If you are a resident of City of DeKalb, this post is for you – especially if you voted in the General Election of 2012.

DeKalb has an at-large city clerk elected by the people, despite at least two referendums over the past decade asking to switch to an appointed clerk. The latest question came in the fall of 2012, when 70.49% of voters rejected a referendum to allow the city to appoint the clerk.

Afterward, the city approved a compensation ordinance that slashed the pay from $60,000 to $5,000 per year for the clerk who was to be elected in municipal elections in 2013 for a four-year term.

The consequences have been devastating in the view of anyone who values the will of the voters. In the municipal election of 2009, when the clerk still had full-time compensation and duties, there were four candidates on the ballot; but in 2013, there were no candidates on the ballot, only write-ins. Then the write-in candidate who was elected in spring of 2013 resigned in the fall of 2014. Following that, there was a gap of several months when no clerk was serving, and then a write-in clerk candidate for the April 2015 election who secretly dropped out of the race sometime before Election Day. Three appointments to the office were made in 2015 alone. Read the rest of this entry

In a recent letter to the editor, Misty Haji-Sheikh asked — and answered — who is supposed to ensure that DeKalb ordinances are enforced. Why? Because she found out there is an ordinance that is not being enforced.

The mayor, city manager and city attorney all have legal duties regarding ordinances. Since the ordinance 2015-30 is to hold at least quarterly meetings (these must be on the same day as the City Council after 1 p.m.) for discussion was passed as ordinance more than 14 months ago, can the mayor, city manager or city attorney explain why no required meetings have been held? Why aren’t they faithfully discharging their duties?

The ordinance, in part, says (my emphases):

Discussion, Planning and Vision Meetings: In addition to all other meetings contemplated herein, the City Council shall conduct at least four special meetings, with one such meeting occurring no less than quarterly, for the purposes of discussion, planning and visioning.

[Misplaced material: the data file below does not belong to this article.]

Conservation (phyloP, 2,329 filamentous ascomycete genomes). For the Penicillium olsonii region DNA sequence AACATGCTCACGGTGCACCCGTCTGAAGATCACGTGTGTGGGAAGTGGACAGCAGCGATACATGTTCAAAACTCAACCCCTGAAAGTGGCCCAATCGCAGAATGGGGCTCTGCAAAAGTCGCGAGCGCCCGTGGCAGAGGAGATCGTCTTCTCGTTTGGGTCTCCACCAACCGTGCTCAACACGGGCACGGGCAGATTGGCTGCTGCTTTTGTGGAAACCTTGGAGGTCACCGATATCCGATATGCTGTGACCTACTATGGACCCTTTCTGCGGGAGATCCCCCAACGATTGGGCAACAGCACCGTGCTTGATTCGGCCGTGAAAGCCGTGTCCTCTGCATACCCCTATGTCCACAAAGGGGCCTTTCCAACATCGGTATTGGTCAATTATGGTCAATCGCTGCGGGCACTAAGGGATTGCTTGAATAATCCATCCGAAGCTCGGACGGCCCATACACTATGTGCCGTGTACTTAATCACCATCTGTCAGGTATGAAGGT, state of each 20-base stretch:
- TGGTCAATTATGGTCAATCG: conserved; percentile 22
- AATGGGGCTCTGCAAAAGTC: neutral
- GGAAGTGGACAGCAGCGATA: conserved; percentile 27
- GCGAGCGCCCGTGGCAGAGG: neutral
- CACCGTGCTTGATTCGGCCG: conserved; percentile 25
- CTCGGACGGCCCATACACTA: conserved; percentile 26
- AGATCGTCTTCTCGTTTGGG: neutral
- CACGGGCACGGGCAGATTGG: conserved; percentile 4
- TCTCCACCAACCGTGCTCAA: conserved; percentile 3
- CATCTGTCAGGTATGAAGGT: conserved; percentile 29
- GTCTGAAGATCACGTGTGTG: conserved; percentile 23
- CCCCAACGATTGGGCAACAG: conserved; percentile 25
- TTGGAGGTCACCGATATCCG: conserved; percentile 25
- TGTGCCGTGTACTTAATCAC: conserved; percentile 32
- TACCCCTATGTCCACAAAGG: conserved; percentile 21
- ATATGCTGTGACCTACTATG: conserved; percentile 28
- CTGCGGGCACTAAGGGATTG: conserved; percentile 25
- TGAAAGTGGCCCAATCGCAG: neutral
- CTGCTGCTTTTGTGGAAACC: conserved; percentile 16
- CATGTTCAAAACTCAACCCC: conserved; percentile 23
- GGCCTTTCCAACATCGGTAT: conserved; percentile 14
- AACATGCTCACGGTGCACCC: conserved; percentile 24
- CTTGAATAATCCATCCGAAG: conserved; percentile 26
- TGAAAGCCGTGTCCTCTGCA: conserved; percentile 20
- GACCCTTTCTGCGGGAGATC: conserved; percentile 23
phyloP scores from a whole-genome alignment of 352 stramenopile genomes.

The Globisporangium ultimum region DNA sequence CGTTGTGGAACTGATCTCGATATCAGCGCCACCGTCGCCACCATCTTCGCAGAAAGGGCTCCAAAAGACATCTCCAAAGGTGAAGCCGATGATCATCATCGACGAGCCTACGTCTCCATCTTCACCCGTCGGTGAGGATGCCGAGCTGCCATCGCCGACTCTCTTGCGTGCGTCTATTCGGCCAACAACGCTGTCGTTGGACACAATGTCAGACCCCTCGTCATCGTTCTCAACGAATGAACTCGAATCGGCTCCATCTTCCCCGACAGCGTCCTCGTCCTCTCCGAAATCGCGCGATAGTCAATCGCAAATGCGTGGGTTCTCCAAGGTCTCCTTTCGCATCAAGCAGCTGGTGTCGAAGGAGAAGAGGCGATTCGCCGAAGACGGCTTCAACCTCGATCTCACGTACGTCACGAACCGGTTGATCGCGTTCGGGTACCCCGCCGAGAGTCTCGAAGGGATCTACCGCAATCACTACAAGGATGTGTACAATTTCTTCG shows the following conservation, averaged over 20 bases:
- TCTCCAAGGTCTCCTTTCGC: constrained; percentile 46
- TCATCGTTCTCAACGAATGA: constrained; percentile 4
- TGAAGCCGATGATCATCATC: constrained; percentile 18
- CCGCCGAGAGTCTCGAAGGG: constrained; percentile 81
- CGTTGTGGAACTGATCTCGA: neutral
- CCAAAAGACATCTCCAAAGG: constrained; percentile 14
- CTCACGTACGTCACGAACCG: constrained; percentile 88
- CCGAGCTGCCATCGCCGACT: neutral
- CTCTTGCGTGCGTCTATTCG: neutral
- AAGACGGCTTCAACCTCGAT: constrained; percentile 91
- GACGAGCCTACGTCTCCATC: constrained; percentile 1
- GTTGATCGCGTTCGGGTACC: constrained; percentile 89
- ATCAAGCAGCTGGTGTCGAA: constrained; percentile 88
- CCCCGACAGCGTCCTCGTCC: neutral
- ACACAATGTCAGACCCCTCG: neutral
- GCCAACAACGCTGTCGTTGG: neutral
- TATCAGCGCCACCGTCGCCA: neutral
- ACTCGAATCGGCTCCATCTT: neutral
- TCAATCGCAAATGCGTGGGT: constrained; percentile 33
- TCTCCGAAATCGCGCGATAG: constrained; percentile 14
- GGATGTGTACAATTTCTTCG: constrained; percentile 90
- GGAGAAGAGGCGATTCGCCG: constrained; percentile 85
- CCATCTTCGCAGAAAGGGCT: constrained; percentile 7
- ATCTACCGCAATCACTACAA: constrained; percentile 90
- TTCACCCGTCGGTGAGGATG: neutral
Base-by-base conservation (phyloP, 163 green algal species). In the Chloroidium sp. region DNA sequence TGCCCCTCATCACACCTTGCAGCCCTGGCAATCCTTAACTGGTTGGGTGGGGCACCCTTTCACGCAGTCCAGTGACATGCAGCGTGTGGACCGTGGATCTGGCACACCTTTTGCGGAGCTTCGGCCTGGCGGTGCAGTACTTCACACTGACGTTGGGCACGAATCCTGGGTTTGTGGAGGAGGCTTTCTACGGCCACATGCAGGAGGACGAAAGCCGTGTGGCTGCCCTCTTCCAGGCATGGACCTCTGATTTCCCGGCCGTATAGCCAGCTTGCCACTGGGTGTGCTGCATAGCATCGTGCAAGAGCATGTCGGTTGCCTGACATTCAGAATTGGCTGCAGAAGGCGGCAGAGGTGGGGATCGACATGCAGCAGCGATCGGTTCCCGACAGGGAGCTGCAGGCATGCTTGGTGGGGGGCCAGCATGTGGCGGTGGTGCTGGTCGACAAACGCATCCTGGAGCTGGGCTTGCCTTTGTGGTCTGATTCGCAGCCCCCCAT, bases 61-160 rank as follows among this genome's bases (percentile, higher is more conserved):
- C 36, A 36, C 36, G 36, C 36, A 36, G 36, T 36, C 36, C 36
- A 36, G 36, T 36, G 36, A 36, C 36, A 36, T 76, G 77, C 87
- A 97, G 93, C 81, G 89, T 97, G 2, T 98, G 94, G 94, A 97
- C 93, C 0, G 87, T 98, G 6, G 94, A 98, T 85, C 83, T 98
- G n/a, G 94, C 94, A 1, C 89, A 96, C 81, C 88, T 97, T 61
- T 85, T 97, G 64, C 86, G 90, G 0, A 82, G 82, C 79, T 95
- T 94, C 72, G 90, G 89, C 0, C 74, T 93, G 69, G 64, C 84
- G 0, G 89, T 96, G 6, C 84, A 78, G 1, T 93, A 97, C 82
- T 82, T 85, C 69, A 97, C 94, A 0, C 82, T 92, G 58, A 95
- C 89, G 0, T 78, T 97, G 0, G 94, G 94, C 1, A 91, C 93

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If the ordinance language had been written as “may” instead of “shall,” the meetings would be optional. “Shall” means they are not optional. (Find the rest of the ordinance in the Municipal Code, here, in 2.05(b)).

Now, this wouldn’t even appear on my radar today, but for a member of the City Barbs Facebook Group having posted video of Monday’s council meeting, towards the end of which the mayor defends not having the meetings required by ordinance. He calls these meetings “goals.” He then lists all the council meetings he’s attended over the past 14 months and declares, “The suggestion that the city has not been engaged in strategic planning is nothing short of ridiculous.” Read the rest of this entry

If you participate in the City of DeKalb’s electrical aggregation program — and about 5,800 electric customers in DeKalb do — your rates should have dropped as of July 1, but they didn’t.

There are two disturbing elements of this story. One is that resident Mark Charvat began making inquiries about the rate change in early July, but nothing was done for two months. The second is that City of DeKalb, which negotiated and signed the contract with Homefield Energy two years ago, is not taking responsibility for the screw-up.

[DeKalb Public Works Director Tim Holdeman] said although the agreement was negotiated by the city on behalf of local customers, in the end it was an agreement between a company and its customers and there wasn’t an effective way for city officials to police it.

Um, no. Guffaw, even. City of DeKalb signed the contract, so we’re talking basic due diligence. Somebody should have put this on their calendar and followed up, or gotten a clue from Mr. Charvat. Why didn’t City of DeKalb post an announcement on its website, and/or send out a press release? It would have cost next to nothing to publish the good news about a rate drop.

We’ve got more details at the City Barbs Facebook Group because that’s where the story first broke when others dragged their feet. See here, here, and here.

If you are confused about why some people’s electricity is not supplied by ComEd, here’s an article I did a few years ago on electrical aggregation deals: Municipal Electrical Aggregation & You.

Growth of Part-Time Wages

City of DeKalb’s three-year-plus hiring spree and pensions are not the only budget-busters we have to face. The wage growth for part-timers hired within the past three years, obtained via Freedom of Information Act requests, is another area that appears out of control:

DepartmentStarting Hourly
Pay Rate
Latest Hourly
Pay Rate
% DifferenceMonth
of Hire
Admin
(1 person)
20.0325.82+28.9%Jun 2013
Admin
(1 person)
20.4325.01+22.4%Mar 2014
Airport
(1 person)
10.7018.65+74.3%May 2014
Airport
(2 people)
10.3318.65+80.5%Jun 2013
Comm Dev
(1 person)
15.0022.16+47.7%Nov 2013
Finance
(2 people)
13.7417.51+27.43%Jun 2014

This is a sample of eight part-time “Chapter 3” workers (not including crossing guards, and interns known to me) who came on board in 2013 or later and are still working for the city. I noted in the first column how many people each row applies to, where more than one person shares the same wage growth and approximate hire date.

DeKalb probably has about 50 part-time employees in total.

We used to have a council-approved “step” pay plan wherein “Chapter 3” employees, whose wages are not governed by negotiated labor contracts, would receive a raise of 16.75% following their rookie year of service. That plan was eliminated one year ago, but the numbers are still insane.

***Update 8/18: The Facebook discussion of this post has prompted me to expand and clarify it. What I’ve added, I’ve placed in italics.***